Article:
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Greening environmental policy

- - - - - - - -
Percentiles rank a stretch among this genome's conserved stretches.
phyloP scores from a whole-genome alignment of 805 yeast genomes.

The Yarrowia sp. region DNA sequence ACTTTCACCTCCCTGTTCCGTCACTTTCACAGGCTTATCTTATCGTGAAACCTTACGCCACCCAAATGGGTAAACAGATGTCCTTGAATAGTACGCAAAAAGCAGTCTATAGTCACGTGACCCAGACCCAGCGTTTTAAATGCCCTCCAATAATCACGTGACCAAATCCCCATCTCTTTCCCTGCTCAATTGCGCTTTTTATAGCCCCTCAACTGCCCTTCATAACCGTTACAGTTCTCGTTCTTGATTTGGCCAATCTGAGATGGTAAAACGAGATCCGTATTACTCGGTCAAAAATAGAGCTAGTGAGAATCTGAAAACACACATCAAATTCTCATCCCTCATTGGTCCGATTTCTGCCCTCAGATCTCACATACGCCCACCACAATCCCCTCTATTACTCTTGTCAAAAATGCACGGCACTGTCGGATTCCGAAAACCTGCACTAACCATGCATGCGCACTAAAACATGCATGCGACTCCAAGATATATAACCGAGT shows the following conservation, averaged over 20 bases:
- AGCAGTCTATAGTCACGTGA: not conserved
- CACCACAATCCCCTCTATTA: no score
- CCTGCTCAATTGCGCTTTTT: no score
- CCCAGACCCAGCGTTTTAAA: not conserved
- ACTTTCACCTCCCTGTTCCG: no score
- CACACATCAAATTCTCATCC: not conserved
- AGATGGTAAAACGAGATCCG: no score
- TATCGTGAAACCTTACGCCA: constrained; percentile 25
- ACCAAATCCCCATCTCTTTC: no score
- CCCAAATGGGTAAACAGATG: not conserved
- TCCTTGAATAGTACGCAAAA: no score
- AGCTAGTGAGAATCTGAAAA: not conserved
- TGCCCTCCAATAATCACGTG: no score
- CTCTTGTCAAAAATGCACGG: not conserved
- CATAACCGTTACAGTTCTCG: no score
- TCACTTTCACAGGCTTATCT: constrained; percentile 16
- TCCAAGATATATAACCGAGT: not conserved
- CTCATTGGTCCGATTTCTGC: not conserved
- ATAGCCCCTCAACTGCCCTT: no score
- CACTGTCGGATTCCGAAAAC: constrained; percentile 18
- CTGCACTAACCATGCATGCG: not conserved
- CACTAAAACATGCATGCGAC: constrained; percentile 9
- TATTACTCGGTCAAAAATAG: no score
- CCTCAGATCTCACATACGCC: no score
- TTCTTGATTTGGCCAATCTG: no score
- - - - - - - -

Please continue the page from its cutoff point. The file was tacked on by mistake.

Further confounding the problematic of sustainable tourism is ambiguity surrounding the use of the term itself. Sustainable tourism is often popularly conceptualized as a more ‘elite’ form of tourism and the term is frequently used interchangeably with others such as alternative tourism, ecotourism, ‘soft’ tourism, ‘green’ tourism and the like. The reality of tourism however, is that in 1999, there were over 664 million international tourist movements, of which approximately 80% could be defined as ‘mass tourism’. This polarization of sustainable tourism away from mass tourism does little to address the real issues of sustainable tourism development. Potentially, sustainable tourism could become a divisive force in society if there continues to be a value based distinction made between ‘good’ tourism (the so-called alternative forms of tourism) and ‘bad’ tourism (mass tourism) (Swarbrooke, 1999). The interchangeability of ecotourism with sustainable tourism in particular, displays an inadequate understanding of both terms as not all forms of ecotourism are sustainable and not all sustainable tourism takes place in natural areas. It could be suggested that an ecotourist can be more demanding than the mass tourist, who may not desire to visit endangered species in remote locations can. Additionally, the needs and wastes of the mass tourist may be more readily planned for and managed in large numbers incorporating economies of scale (Wall, 1997).